Huìnéng askes her to read it to him and see if he can help explain. She laughs, you don't even read and how can you understand? Huìnéng replies, "Truth has nothing to do with language. Truth is like Moon in the sky and language is like the finger that points to the moon. A finger can point out where the moon is, but the finger is not the truth. You can see the moon without help of any fingers, can't you?"

Great, that's technically all you need to say.

giphy.gif

What is the best way to put this? Every time, I reread the "Tractatus Logico-Philosophicus", I have this thought. This is the most textbook autistic thing I have ever read. In my whole life. Like, it is by definition, with everything I have ever read about it. Legitimately I am wondering, was he on the spectrum? This is not meant to insult him as a person or the condition, but I do think this sort of work is super pointless intellectually and aesthetically. Yes, I understand that he's historically relevant and that he marks the split between the continental and analytical philosophy. That doesn't mean he's great to read now. But if reading him is what it takes to come to those sorts of conclusions. Well, have at it, I guess? I tried to relate, apparently, I cannot.

Wittgenstein's later works on language games, fine. I have no issues with them. At least he learned how to write and express himself better. I still don't think it's brilliant, but at least you can do something useful with it. If it was novel at the time, as in, it appeared first in that cultural vacuum. I get that.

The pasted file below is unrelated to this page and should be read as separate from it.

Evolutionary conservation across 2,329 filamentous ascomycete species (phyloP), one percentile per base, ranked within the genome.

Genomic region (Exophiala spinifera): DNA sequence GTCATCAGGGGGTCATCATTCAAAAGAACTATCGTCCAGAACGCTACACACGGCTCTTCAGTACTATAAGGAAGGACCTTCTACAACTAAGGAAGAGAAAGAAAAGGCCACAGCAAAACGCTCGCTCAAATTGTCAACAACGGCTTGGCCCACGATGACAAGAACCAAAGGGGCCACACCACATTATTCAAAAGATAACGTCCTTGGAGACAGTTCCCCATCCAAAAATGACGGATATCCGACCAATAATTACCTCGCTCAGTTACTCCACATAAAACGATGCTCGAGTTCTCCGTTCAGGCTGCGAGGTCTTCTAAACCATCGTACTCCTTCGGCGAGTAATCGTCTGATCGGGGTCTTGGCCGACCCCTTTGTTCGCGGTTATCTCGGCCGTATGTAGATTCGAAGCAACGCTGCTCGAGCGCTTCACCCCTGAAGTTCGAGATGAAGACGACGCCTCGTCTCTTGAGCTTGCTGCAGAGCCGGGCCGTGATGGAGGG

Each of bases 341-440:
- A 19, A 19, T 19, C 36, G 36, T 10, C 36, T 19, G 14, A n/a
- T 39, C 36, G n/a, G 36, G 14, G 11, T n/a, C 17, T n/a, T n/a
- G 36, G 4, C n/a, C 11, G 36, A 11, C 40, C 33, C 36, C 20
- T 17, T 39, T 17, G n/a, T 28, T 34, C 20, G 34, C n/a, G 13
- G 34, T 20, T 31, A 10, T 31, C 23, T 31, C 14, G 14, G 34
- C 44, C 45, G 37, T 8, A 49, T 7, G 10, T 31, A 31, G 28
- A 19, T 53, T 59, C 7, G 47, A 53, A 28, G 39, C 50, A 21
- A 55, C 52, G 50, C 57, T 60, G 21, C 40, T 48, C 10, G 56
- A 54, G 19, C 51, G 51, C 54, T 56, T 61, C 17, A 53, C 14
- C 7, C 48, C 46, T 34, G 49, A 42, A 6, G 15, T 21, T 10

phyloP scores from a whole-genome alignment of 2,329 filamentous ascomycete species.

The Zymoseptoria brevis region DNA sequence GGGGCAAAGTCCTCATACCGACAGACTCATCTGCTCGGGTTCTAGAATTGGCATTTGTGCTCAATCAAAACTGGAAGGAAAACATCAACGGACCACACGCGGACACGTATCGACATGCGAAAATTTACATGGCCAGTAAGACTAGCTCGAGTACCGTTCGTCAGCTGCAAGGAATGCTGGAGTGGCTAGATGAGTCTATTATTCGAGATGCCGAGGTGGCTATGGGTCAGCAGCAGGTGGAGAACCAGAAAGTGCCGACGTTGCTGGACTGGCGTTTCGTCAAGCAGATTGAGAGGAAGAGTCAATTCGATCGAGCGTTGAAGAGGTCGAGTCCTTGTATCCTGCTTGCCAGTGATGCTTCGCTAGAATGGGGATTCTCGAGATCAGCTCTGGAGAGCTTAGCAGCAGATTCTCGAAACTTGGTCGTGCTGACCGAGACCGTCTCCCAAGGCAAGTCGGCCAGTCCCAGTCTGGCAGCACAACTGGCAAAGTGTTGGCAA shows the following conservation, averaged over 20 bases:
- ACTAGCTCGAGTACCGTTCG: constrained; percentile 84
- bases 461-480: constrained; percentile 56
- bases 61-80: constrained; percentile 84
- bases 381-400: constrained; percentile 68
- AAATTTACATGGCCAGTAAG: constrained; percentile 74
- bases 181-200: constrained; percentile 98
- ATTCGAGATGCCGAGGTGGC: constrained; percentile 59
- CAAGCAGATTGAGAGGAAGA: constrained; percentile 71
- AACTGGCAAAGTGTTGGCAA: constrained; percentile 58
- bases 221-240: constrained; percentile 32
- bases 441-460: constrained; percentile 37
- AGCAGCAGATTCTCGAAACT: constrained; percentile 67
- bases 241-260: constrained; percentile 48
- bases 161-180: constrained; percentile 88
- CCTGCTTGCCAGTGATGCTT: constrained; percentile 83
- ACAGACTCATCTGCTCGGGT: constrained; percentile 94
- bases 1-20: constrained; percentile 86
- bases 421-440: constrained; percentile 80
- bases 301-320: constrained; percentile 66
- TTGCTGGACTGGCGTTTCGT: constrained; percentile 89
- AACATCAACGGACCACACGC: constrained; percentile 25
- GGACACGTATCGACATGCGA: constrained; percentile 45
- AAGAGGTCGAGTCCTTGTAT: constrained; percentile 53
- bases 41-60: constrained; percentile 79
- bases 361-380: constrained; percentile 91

GENERAL ISSUE: Also, expressing yourself well actually comes from a level that is actually outside of language completely. Processing quickly or instantly (aka. "gnostically") comes from a level outside of language completely, like inspiration. It's not an invention of platonism. This isn't me being mystical. I am describing a process. FFS.

It is possible to observe this directly with full consciousness of it.

On Universal Judgment: Hey, I'll hit myself with this the hardest of all because I'm not afraid of being wrong, and also ideas are just ideas. A perspective is just a perspective. So I'm not bothered by asking myself, tongue-in-cheek:

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Edited by modmyth
resurrected meme

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THE LIMITS AND LIMITLESSNESS OF UNDERSTANDING:

Also, I explain myself in a complex and convoluted way via language at times. I am aware of the irony of complaining about someone else doing it, haha. I have done this the most in my journal METACOG, trying to map aconceptual space (aka. non-symbolic communication). I have been wondering before, during, and afterward if I have been wasting my time completely.